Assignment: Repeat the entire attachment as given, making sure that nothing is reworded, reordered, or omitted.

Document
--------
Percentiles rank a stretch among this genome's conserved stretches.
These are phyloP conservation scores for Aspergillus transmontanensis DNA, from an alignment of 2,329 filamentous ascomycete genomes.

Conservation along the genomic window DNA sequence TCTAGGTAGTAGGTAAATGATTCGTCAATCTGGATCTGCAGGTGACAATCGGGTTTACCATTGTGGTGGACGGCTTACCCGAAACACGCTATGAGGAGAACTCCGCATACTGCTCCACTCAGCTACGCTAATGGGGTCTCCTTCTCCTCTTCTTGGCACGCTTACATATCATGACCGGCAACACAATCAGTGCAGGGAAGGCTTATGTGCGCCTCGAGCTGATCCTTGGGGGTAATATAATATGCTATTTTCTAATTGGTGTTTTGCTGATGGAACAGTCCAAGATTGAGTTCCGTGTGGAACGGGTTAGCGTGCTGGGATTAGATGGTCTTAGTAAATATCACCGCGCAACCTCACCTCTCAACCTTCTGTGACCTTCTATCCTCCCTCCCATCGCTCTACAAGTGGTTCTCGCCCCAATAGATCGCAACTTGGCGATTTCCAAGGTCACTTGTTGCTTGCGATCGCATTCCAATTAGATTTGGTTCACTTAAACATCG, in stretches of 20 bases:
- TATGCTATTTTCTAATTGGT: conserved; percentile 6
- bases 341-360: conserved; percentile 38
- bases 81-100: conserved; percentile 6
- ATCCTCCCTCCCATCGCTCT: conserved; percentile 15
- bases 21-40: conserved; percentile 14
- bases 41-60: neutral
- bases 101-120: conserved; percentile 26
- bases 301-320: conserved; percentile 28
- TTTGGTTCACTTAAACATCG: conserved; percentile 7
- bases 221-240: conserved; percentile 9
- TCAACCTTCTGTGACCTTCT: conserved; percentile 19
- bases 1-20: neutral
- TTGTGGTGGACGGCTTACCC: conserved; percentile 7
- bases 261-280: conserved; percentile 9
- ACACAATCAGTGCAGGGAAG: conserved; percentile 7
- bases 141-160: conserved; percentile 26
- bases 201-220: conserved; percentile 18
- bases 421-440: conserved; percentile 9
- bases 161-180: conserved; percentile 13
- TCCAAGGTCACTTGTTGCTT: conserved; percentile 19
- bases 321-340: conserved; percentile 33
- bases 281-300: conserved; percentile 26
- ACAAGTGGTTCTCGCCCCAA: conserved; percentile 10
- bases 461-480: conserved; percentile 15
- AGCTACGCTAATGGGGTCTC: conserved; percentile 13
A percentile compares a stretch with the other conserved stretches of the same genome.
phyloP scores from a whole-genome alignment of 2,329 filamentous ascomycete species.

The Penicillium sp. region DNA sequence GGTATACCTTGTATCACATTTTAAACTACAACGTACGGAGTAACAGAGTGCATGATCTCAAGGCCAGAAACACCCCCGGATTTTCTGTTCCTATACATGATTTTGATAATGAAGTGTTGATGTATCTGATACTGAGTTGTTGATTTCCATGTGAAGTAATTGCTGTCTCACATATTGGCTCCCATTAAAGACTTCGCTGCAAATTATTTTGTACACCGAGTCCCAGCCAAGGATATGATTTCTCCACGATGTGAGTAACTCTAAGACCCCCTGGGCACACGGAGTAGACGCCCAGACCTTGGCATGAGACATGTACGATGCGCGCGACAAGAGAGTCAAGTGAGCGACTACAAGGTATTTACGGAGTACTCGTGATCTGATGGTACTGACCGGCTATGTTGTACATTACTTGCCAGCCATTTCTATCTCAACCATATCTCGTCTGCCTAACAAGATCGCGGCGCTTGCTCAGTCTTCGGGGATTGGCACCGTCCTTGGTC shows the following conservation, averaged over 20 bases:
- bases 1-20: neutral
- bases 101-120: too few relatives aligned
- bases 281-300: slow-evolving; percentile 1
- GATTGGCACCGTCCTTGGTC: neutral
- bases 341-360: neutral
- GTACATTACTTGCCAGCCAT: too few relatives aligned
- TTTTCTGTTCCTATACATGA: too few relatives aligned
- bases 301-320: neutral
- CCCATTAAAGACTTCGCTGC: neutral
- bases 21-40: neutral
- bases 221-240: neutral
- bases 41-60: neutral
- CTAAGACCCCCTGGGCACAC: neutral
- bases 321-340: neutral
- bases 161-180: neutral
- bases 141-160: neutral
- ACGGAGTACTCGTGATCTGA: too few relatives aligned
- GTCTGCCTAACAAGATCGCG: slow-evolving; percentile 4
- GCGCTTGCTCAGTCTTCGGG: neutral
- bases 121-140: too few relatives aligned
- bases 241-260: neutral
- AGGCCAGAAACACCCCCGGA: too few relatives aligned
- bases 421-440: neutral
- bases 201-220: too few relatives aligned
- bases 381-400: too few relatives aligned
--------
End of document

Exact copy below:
Percentiles rank a stretch among this genome's conserved stretches.
These are phyloP conservation scores for Aspergillus transmontanensis DNA, from an alignment of 2,329 filamentous ascomycete genomes.

Conservation along the genomic window DNA sequence TCTAGGTAGTAGGTAAATGATTCGTCAATCTGGATCTGCAGGTGACAATCGGGTTTACCATTGTGGTGGACGGCTTACCCGAAACACGCTATGAGGAGAACTCCGCATACTGCTCCACTCAGCTACGCTAATGGGGTCTCCTTCTCCTCTTCTTGGCACGCTTACATATCATGACCGGCAACACAATCAGTGCAGGGAAGGCTTATGTGCGCCTCGAGCTGATCCTTGGGGGTAATATAATATGCTATTTTCTAATTGGTGTTTTGCTGATGGAACAGTCCAAGATTGAGTTCCGTGTGGAACGGGTTAGCGTGCTGGGATTAGATGGTCTTAGTAAATATCACCGCGCAACCTCACCTCTCAACCTTCTGTGACCTTCTATCCTCCCTCCCATCGCTCTACAAGTGGTTCTCGCCCCAATAGATCGCAACTTGGCGATTTCCAAGGTCACTTGTTGCTTGCGATCGCATTCCAATTAGATTTGGTTCACTTAAACATCG, in stretches of 20 bases:
- TATGCTATTTTCTAATTGGT: conserved; percentile 6
- bases 341-360: conserved; percentile 38
- bases 81-100: conserved; percentile 6
- ATCCTCCCTCCCATCGCTCT: conserved; percentile 15
- bases 21-40: conserved; percentile 14
- bases 41-60: neutral
- bases 101-120: conserved; percentile 26
- bases 301-320: conserved; percentile 28
- TTTGGTTCACTTAAACATCG: conserved; percentile 7
- bases 221-240: conserved; percentile 9
- TCAACCTTCTGTGACCTTCT: conserved; percentile 19
- bases 1-20: neutral
- TTGTGGTGGACGGCTTACCC: conserved; percentile 7
- bases 261-280: conserved; percentile 9
- ACACAATCAGTGCAGGGAAG: conserved; percentile 7
- bases 141-160: conserved; percentile 26
- bases 201-220: conserved; percentile 18
- bases 421-440: conserved; percentile 9
- bases 161-180: conserved; percentile 13
- TCCAAGGTCACTTGTTGCTT: conserved; percentile 19
- bases 321-340: conserved; percentile 33
- bases 281-300: conserved; percentile 26
- ACAAGTGGTTCTCGCCCCAA: conserved; percentile 10
- bases 461-480: conserved; percentile 15
- AGCTACGCTAATGGGGTCTC: conserved; percentile 13
A percentile compares a stretch with the other conserved stretches of the same genome.
phyloP scores from a whole-genome alignment of 2,329 filamentous ascomycete species.

The Penicillium sp. region DNA sequence GGTATACCTTGTATCACATTTTAAACTACAACGTACGGAGTAACAGAGTGCATGATCTCAAGGCCAGAAACACCCCCGGATTTTCTGTTCCTATACATGATTTTGATAATGAAGTGTTGATGTATCTGATACTGAGTTGTTGATTTCCATGTGAAGTAATTGCTGTCTCACATATTGGCTCCCATTAAAGACTTCGCTGCAAATTATTTTGTACACCGAGTCCCAGCCAAGGATATGATTTCTCCACGATGTGAGTAACTCTAAGACCCCCTGGGCACACGGAGTAGACGCCCAGACCTTGGCATGAGACATGTACGATGCGCGCGACAAGAGAGTCAAGTGAGCGACTACAAGGTATTTACGGAGTACTCGTGATCTGATGGTACTGACCGGCTATGTTGTACATTACTTGCCAGCCATTTCTATCTCAACCATATCTCGTCTGCCTAACAAGATCGCGGCGCTTGCTCAGTCTTCGGGGATTGGCACCGTCCTTGGTC shows the following conservation, averaged over 20 bases:
- bases 1-20: neutral
- bases 101-120: too few relatives aligned
- bases 281-300: slow-evolving; percentile 1
- GATTGGCACCGTCCTTGGTC: neutral
- bases 341-360: neutral
- GTACATTACTTGCCAGCCAT: too few relatives aligned
- TTTTCTGTTCCTATACATGA: too few relatives aligned
- bases 301-320: neutral
- CCCATTAAAGACTTCGCTGC: neutral
- bases 21-40: neutral
- bases 221-240: neutral
- bases 41-60: neutral
- CTAAGACCCCCTGGGCACAC: neutral
- bases 321-340: neutral
- bases 161-180: neutral
- bases 141-160: neutral
- ACGGAGTACTCGTGATCTGA: too few relatives aligned
- GTCTGCCTAACAAGATCGCG: slow-evolving; percentile 4
- GCGCTTGCTCAGTCTTCGGG: neutral
- bases 121-140: too few relatives aligned
- bases 241-260: neutral
- AGGCCAGAAACACCCCCGGA: too few relatives aligned
- bases 421-440: neutral
- bases 201-220: too few relatives aligned
- bases 381-400: too few relatives aligned